Going into A Plague Tale: Requiem, developer Asobo Studio’s follow-up to 2019’s A Plague Tale: Innocence, I was prepared for the usual jump in quality and scale that most sequels embrace. I underestimated just how significant that leap would be, though. Calling Requiem a standard sequel is a disservice; Asobo has created a Plague Tale epic. It feels Odyssean in scope and storytelling prowess. Although much of it came together for me by the end of my 20-plus hour journey through medieval France, the game feels strained by its sheer size, especially in its first half. Still, I’m more impressed by Requiem’s boldness and near across-the-board improvements than not.
Requiem begins roughly six months after the events of Innocence, and while it is possible to piece together what’s happening if you’re new to the series, I’d really recommend playing Innocence or at least getting caught up on its story before Requiem. Siblings Amicia and Hugo de Rune are looking for a semblance of an ordinary life, despite Hugo’s rat-infested Macula condition. And for some time, the game demonstrates what that normality is like for Amicia, Hugo, and their mother. Still, as you might guess, the Macula plague begins to rear its ugly head once more, forcing Amicia back into protector mode. This shift sees Amicia, Hugo, and returning alchemist Lucas travel south to a mysterious island, searching for answers and a cure.
I was excited about this change in setting and all the “new” it brings to the series, but it takes far too long to reach it. At least half of this game is spent escaping your new home to reach a boat that sails to the island. Don’t get me wrong, these 10 to 12 hours are good Plague Tale fun, but they resemble Innocence so much that, at times, it hardly felt like the fresh experience I expected from a sequel. It mostly dragged on, even though I was meeting characters that would become some of my favorites in the game, like battle-hardened but soft-hearted Arnaud or pirate queen Sophia. It didn’t help that I experienced various technical issues like distracting (but not game-breaking) framerate drops, visual bugs, and one complete hard crash.
Upon reaching the island, though, my thoughts changed entirely. The story ramps up in pace and excitement, introducing new allies and villains, a cult, intriguing lore, and a new mystery to wrap my head around. Even mechanically, the isle represents a miniature open world to explore that’s more sprawling than any other area in the series. The way the game’s narrative pulls you here and there on this island is good fun, whether you’re solving the mystery of ancient underground ruins or fighting off secretive slavers awaiting the Child of Embers. By the end of my playtime, I felt like I intimately knew its layout.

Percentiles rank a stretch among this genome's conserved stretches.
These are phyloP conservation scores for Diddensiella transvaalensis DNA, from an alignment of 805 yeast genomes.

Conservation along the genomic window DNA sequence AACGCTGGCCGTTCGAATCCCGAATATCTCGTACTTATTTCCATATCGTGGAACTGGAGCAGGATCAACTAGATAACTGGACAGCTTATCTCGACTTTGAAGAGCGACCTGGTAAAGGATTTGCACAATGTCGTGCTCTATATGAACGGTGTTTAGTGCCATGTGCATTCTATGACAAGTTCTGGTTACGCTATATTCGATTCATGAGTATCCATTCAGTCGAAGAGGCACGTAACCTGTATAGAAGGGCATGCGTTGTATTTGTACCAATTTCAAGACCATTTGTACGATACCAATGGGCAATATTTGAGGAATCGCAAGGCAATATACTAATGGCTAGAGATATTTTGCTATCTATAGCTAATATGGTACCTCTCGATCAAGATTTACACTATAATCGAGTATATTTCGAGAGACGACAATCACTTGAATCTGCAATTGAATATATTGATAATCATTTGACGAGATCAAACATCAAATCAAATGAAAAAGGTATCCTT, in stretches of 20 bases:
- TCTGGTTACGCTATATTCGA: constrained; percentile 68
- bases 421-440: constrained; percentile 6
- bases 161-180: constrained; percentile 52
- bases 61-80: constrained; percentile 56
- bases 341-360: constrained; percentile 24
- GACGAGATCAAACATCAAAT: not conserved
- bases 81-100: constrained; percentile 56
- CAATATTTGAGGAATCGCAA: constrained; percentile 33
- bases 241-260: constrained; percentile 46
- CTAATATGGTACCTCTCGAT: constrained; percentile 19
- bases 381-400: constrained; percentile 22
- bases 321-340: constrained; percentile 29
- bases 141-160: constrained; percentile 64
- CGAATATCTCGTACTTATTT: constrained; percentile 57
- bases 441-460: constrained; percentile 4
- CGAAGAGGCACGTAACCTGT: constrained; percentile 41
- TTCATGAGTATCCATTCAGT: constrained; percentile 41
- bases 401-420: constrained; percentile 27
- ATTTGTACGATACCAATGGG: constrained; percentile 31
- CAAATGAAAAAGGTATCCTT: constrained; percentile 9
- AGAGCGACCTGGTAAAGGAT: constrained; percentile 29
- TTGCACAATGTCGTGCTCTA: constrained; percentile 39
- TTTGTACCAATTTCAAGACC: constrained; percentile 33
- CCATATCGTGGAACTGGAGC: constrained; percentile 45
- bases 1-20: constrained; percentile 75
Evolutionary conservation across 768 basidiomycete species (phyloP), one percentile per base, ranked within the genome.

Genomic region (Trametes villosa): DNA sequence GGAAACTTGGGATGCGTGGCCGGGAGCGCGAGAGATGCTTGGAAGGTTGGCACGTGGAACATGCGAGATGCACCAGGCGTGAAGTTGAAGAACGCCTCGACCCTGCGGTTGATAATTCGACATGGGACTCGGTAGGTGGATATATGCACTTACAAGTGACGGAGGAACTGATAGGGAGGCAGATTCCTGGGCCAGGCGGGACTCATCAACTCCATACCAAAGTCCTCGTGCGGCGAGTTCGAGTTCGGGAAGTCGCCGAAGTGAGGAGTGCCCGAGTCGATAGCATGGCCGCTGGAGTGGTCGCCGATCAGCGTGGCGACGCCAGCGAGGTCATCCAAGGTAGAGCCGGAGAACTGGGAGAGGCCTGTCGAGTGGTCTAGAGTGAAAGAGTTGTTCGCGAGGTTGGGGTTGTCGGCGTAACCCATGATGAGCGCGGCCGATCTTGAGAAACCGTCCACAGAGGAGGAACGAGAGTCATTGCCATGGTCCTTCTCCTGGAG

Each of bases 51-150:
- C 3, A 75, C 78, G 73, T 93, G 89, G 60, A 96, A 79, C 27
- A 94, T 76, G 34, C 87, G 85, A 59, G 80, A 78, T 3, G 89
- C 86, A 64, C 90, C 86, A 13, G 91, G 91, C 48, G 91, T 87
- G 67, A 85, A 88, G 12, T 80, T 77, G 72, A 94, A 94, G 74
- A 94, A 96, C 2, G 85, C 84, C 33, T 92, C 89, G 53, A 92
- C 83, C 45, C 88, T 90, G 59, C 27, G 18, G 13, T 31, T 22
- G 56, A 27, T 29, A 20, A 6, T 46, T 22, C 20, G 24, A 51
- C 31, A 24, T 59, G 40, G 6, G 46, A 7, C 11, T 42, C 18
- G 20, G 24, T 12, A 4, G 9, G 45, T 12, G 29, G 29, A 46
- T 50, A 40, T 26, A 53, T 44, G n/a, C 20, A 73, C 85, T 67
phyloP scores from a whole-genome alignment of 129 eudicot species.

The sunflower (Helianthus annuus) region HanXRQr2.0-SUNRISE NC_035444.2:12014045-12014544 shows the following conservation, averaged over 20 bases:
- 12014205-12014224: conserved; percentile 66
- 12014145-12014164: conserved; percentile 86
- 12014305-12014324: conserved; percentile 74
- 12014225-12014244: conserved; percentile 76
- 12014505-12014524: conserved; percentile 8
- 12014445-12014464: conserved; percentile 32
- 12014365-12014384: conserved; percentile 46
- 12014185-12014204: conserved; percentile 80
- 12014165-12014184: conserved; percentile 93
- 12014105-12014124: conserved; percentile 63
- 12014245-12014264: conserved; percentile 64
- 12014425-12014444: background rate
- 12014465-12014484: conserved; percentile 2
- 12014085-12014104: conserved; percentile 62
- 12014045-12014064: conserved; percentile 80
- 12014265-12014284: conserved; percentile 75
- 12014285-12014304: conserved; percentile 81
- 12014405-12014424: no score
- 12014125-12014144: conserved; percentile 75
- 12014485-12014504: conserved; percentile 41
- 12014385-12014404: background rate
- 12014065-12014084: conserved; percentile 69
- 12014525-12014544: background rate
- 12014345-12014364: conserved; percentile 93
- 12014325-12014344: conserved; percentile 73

This part of the game impressed me the most because everything is firing on all cylinders. Ingenious puzzles that let you manipulate the rats’ aversion to fire to make them stealthily take down enemies always satisfied me – using a special projectile to extinguish an enemy’s sole flame, allowing the rats to feast on their live body, never grew old. The story’s twists and turns kept me guessing, as did the island’s central mystery.
Requiem is visually stunning, too, as Asobo has crafted an almost painterly look for the game with unique and playful color palettes that complement the medieval setting excellently. I recall a moment when it seemed like everything around the de Runes was crashing down atop them, and Requiem represented that visually with a unique, almost grayscale, palette that heightened the enclosing metaphorical darkness. In other moments, I found myself stopping to tinker with photo mode to capture the colorful beauty of blooming flowers on the coast of this scenic island. Requiem really is a treat for the eyes.
Elsewhere, Crash Bandicoot-like sequences that see Amicia fleeing from massive hordes of rats toward the screen, or sprinting in the opposite direction to safety, were especially welcomed breaks from the game’s otherwise quieter but stressful stealth moments. These segments speak to the more bombastic nature of Requiem, which at times goes to places I could outright spoil here, and I don’t think you’d believe me anyway. Again, I want to stress how epic Requiem’s scale and size are – it’s bigger than Innocence in every way. Even beyond the story, new additions to Amicia and Hugo’s arsenal, like a one-hit-kill crossbow (don’t rely on it too much, though, because arrows are tough to come by) or Hugo’s ability to control rats and feast on the enemies around you, up the ante of the moment-to-moment gameplay.
Still, despite what I enjoyed upon reaching the island, I can’t help but feel that Asobo could have cut a large portion of this game. That’s not to say the sections I want trimmed are bad – they’re good due to A Plague Tale’s quality gameplay and storytelling – but they feel more like unnecessary padding that hinders Requiem’s pacing.
I was relieved when Requiem’s second set of credits rolled. Not because I didn’t enjoy playing the game, but because the de Runes’ journey in this game is tense and stressful for much of it. At times, it feels too long and oddly sadistic in its focus on inflicting fakeouts, pain, and suffering on the de Runes. Other times, I admired Asobo’s command of this series, its rat-infested stealth mechanics, and its grandiose storytelling. Fortunately, the latter edges out the former, and Requiem feels like much more than just a follow-up. With this journey behind me, I’m excited about where the series might go from here, but if Asobo plans a break for the franchise, rest assured that Requiem goes out with an impressive bang.